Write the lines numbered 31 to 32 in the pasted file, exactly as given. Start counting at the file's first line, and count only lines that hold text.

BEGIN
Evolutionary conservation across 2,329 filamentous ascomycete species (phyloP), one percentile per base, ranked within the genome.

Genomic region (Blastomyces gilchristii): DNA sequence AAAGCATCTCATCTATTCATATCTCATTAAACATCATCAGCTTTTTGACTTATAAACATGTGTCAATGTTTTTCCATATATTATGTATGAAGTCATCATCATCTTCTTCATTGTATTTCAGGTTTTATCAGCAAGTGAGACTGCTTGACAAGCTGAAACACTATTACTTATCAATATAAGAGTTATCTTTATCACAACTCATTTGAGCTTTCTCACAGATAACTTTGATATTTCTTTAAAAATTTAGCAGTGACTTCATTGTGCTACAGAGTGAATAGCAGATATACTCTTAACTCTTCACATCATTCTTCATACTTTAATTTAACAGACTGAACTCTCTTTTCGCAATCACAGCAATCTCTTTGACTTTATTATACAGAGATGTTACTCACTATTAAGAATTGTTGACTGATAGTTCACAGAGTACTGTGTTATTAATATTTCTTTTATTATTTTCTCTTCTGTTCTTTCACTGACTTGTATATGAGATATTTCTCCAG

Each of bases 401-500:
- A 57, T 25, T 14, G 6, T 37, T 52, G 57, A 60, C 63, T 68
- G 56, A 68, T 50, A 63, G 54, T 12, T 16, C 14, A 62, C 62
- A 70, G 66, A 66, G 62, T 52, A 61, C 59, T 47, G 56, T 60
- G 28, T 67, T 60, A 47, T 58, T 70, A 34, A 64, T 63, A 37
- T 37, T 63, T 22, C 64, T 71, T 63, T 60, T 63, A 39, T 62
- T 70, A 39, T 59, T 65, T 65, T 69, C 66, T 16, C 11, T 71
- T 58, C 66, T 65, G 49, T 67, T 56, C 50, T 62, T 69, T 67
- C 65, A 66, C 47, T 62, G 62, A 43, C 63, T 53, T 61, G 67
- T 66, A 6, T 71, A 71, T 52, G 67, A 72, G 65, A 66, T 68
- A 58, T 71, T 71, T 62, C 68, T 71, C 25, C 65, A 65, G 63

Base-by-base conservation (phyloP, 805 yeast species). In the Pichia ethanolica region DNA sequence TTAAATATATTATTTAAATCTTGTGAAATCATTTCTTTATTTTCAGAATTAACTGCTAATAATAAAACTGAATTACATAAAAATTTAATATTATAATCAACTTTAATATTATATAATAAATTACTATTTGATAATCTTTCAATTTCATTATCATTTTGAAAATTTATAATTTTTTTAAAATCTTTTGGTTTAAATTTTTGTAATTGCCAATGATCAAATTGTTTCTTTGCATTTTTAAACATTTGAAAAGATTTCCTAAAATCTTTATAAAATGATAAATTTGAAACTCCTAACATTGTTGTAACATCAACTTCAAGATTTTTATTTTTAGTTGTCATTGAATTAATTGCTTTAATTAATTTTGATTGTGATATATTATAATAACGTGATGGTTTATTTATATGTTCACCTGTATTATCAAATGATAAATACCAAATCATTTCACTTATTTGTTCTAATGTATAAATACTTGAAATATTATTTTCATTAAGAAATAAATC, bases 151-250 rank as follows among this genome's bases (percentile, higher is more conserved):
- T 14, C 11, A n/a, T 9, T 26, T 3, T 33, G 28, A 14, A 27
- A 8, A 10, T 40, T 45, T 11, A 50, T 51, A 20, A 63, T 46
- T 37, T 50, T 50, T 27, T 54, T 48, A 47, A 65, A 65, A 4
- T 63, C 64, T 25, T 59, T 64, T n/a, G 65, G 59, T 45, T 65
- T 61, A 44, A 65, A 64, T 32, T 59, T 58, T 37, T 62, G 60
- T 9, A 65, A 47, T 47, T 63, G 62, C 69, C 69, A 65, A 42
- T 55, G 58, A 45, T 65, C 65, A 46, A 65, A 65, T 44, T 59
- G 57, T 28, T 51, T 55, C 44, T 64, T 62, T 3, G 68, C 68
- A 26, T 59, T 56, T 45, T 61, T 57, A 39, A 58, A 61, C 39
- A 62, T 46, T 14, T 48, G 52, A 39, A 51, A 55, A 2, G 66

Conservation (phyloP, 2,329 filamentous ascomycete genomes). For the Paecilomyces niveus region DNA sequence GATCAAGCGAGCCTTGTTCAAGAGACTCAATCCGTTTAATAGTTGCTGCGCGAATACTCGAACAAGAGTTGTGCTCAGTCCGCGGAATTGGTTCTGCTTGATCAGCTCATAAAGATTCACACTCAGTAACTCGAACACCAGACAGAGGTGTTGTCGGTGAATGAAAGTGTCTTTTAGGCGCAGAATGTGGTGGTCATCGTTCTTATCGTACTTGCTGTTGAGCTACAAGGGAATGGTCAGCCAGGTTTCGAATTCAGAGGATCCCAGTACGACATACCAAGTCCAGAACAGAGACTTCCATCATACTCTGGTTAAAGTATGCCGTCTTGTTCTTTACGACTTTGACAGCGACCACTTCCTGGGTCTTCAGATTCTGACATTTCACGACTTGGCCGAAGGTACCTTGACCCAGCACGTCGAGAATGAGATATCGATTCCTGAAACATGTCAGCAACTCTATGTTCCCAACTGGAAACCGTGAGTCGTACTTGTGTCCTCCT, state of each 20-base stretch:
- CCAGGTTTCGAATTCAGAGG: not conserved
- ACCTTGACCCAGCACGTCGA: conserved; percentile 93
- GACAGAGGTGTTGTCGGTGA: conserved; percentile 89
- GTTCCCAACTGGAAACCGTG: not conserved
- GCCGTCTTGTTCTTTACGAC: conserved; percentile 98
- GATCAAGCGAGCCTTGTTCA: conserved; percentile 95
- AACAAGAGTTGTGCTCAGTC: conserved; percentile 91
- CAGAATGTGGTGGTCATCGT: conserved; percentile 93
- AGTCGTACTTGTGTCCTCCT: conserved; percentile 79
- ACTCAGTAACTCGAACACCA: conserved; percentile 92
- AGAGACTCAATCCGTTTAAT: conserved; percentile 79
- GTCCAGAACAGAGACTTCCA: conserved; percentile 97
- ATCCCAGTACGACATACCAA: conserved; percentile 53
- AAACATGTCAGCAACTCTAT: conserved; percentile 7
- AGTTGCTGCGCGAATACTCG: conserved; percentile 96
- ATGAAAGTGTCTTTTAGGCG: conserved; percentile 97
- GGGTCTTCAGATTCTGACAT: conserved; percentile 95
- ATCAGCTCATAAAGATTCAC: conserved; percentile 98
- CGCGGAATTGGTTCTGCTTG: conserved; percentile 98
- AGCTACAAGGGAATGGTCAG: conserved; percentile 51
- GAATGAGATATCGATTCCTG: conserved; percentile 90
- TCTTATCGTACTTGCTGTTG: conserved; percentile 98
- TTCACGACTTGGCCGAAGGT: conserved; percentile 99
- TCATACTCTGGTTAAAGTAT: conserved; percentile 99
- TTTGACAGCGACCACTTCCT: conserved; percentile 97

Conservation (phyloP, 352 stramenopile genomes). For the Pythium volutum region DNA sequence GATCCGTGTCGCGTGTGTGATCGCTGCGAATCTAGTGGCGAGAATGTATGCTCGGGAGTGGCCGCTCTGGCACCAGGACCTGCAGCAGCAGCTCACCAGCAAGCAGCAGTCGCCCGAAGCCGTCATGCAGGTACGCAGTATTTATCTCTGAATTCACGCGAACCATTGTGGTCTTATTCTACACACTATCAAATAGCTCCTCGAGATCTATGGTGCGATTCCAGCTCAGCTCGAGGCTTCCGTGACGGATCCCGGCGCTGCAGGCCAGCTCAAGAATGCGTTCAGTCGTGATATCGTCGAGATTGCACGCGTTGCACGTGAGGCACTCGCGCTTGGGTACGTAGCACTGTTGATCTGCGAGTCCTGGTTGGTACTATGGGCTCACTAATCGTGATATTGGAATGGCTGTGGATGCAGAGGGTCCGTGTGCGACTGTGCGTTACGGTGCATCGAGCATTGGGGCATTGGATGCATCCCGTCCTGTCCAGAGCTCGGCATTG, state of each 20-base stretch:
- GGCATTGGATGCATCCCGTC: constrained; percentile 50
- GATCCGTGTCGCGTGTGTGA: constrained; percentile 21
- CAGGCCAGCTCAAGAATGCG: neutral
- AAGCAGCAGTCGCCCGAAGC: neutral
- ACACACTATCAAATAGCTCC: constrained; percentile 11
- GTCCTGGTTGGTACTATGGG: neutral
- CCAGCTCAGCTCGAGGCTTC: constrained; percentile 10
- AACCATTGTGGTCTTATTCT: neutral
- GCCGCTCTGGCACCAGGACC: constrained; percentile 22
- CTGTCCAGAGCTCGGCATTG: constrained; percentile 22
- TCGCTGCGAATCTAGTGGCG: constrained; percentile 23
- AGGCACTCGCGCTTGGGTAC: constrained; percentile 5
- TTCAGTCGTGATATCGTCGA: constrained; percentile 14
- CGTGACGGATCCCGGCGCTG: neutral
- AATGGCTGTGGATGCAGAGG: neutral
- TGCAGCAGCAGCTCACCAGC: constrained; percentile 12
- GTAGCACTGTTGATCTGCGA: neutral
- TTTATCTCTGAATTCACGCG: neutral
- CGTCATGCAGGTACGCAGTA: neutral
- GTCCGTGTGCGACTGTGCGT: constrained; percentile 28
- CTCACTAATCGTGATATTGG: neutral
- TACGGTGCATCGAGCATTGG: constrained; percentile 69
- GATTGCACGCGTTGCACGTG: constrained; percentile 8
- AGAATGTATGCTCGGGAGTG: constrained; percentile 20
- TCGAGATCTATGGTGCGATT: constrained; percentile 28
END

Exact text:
- GATCAAGCGAGCCTTGTTCA: conserved; percentile 95
- AACAAGAGTTGTGCTCAGTC: conserved; percentile 91